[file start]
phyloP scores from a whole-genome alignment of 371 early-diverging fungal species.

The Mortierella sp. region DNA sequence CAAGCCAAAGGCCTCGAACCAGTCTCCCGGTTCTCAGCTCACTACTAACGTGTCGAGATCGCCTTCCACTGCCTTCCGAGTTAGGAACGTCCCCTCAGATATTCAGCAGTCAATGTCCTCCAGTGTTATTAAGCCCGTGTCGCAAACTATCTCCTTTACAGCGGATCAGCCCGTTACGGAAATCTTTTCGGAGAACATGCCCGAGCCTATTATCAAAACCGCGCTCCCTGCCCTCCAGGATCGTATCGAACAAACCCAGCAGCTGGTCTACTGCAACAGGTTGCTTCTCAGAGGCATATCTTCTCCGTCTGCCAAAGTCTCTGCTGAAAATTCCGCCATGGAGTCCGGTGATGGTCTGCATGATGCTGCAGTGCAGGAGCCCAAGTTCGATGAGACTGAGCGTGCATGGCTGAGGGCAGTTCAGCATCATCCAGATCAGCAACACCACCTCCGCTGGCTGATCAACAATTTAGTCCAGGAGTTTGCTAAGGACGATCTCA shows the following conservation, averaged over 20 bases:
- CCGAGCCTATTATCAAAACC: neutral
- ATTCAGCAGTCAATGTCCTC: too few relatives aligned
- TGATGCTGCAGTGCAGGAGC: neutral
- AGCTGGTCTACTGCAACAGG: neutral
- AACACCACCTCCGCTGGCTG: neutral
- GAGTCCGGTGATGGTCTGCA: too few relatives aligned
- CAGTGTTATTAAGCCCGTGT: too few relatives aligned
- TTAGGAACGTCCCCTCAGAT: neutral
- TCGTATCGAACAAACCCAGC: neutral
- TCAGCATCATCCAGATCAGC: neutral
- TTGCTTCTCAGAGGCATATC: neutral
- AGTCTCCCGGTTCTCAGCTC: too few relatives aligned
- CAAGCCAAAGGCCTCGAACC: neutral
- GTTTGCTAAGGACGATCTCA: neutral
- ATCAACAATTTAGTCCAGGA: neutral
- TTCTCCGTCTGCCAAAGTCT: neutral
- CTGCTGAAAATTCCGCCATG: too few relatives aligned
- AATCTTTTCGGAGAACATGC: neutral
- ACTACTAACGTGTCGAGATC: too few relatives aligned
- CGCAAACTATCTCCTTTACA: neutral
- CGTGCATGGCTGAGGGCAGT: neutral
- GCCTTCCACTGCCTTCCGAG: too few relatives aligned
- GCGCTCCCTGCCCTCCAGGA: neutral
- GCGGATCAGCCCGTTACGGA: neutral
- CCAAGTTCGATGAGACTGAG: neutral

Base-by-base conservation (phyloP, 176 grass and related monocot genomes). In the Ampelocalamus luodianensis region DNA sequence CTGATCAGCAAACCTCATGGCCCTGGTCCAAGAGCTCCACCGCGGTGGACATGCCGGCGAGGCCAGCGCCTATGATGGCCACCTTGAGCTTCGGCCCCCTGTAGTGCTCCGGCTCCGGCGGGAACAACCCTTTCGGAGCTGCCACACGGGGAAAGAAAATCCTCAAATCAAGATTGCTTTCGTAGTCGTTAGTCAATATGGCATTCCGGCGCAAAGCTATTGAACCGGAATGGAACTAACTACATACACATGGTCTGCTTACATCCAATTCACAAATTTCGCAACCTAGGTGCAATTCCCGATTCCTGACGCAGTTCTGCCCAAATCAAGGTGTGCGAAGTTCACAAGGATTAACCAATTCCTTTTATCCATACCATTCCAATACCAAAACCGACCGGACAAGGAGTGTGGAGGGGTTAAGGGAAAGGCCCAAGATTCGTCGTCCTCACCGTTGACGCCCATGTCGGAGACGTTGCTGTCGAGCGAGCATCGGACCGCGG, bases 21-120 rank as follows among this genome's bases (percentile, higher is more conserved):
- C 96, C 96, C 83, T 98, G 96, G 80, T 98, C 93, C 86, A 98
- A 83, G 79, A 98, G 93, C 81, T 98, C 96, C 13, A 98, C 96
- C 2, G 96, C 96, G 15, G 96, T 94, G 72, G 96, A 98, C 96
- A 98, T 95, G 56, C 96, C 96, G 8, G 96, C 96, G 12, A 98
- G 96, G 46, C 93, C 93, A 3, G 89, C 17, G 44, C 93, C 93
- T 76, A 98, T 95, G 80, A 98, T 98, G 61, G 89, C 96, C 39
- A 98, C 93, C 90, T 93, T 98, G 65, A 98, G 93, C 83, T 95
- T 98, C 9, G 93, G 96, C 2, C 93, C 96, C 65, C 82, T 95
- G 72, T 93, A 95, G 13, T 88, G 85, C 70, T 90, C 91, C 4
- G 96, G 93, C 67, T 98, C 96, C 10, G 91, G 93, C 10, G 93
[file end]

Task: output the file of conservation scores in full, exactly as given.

phyloP scores from a whole-genome alignment of 371 early-diverging fungal species.

The Mortierella sp. region DNA sequence CAAGCCAAAGGCCTCGAACCAGTCTCCCGGTTCTCAGCTCACTACTAACGTGTCGAGATCGCCTTCCACTGCCTTCCGAGTTAGGAACGTCCCCTCAGATATTCAGCAGTCAATGTCCTCCAGTGTTATTAAGCCCGTGTCGCAAACTATCTCCTTTACAGCGGATCAGCCCGTTACGGAAATCTTTTCGGAGAACATGCCCGAGCCTATTATCAAAACCGCGCTCCCTGCCCTCCAGGATCGTATCGAACAAACCCAGCAGCTGGTCTACTGCAACAGGTTGCTTCTCAGAGGCATATCTTCTCCGTCTGCCAAAGTCTCTGCTGAAAATTCCGCCATGGAGTCCGGTGATGGTCTGCATGATGCTGCAGTGCAGGAGCCCAAGTTCGATGAGACTGAGCGTGCATGGCTGAGGGCAGTTCAGCATCATCCAGATCAGCAACACCACCTCCGCTGGCTGATCAACAATTTAGTCCAGGAGTTTGCTAAGGACGATCTCA shows the following conservation, averaged over 20 bases:
- CCGAGCCTATTATCAAAACC: neutral
- ATTCAGCAGTCAATGTCCTC: too few relatives aligned
- TGATGCTGCAGTGCAGGAGC: neutral
- AGCTGGTCTACTGCAACAGG: neutral
- AACACCACCTCCGCTGGCTG: neutral
- GAGTCCGGTGATGGTCTGCA: too few relatives aligned
- CAGTGTTATTAAGCCCGTGT: too few relatives aligned
- TTAGGAACGTCCCCTCAGAT: neutral
- TCGTATCGAACAAACCCAGC: neutral
- TCAGCATCATCCAGATCAGC: neutral
- TTGCTTCTCAGAGGCATATC: neutral
- AGTCTCCCGGTTCTCAGCTC: too few relatives aligned
- CAAGCCAAAGGCCTCGAACC: neutral
- GTTTGCTAAGGACGATCTCA: neutral
- ATCAACAATTTAGTCCAGGA: neutral
- TTCTCCGTCTGCCAAAGTCT: neutral
- CTGCTGAAAATTCCGCCATG: too few relatives aligned
- AATCTTTTCGGAGAACATGC: neutral
- ACTACTAACGTGTCGAGATC: too few relatives aligned
- CGCAAACTATCTCCTTTACA: neutral
- CGTGCATGGCTGAGGGCAGT: neutral
- GCCTTCCACTGCCTTCCGAG: too few relatives aligned
- GCGCTCCCTGCCCTCCAGGA: neutral
- GCGGATCAGCCCGTTACGGA: neutral
- CCAAGTTCGATGAGACTGAG: neutral

Base-by-base conservation (phyloP, 176 grass and related monocot genomes). In the Ampelocalamus luodianensis region DNA sequence CTGATCAGCAAACCTCATGGCCCTGGTCCAAGAGCTCCACCGCGGTGGACATGCCGGCGAGGCCAGCGCCTATGATGGCCACCTTGAGCTTCGGCCCCCTGTAGTGCTCCGGCTCCGGCGGGAACAACCCTTTCGGAGCTGCCACACGGGGAAAGAAAATCCTCAAATCAAGATTGCTTTCGTAGTCGTTAGTCAATATGGCATTCCGGCGCAAAGCTATTGAACCGGAATGGAACTAACTACATACACATGGTCTGCTTACATCCAATTCACAAATTTCGCAACCTAGGTGCAATTCCCGATTCCTGACGCAGTTCTGCCCAAATCAAGGTGTGCGAAGTTCACAAGGATTAACCAATTCCTTTTATCCATACCATTCCAATACCAAAACCGACCGGACAAGGAGTGTGGAGGGGTTAAGGGAAAGGCCCAAGATTCGTCGTCCTCACCGTTGACGCCCATGTCGGAGACGTTGCTGTCGAGCGAGCATCGGACCGCGG, bases 21-120 rank as follows among this genome's bases (percentile, higher is more conserved):
- C 96, C 96, C 83, T 98, G 96, G 80, T 98, C 93, C 86, A 98
- A 83, G 79, A 98, G 93, C 81, T 98, C 96, C 13, A 98, C 96
- C 2, G 96, C 96, G 15, G 96, T 94, G 72, G 96, A 98, C 96
- A 98, T 95, G 56, C 96, C 96, G 8, G 96, C 96, G 12, A 98
- G 96, G 46, C 93, C 93, A 3, G 89, C 17, G 44, C 93, C 93
- T 76, A 98, T 95, G 80, A 98, T 98, G 61, G 89, C 96, C 39
- A 98, C 93, C 90, T 93, T 98, G 65, A 98, G 93, C 83, T 95
- T 98, C 9, G 93, G 96, C 2, C 93, C 96, C 65, C 82, T 95
- G 72, T 93, A 95, G 13, T 88, G 85, C 70, T 90, C 91, C 4
- G 96, G 93, C 67, T 98, C 96, C 10, G 91, G 93, C 10, G 93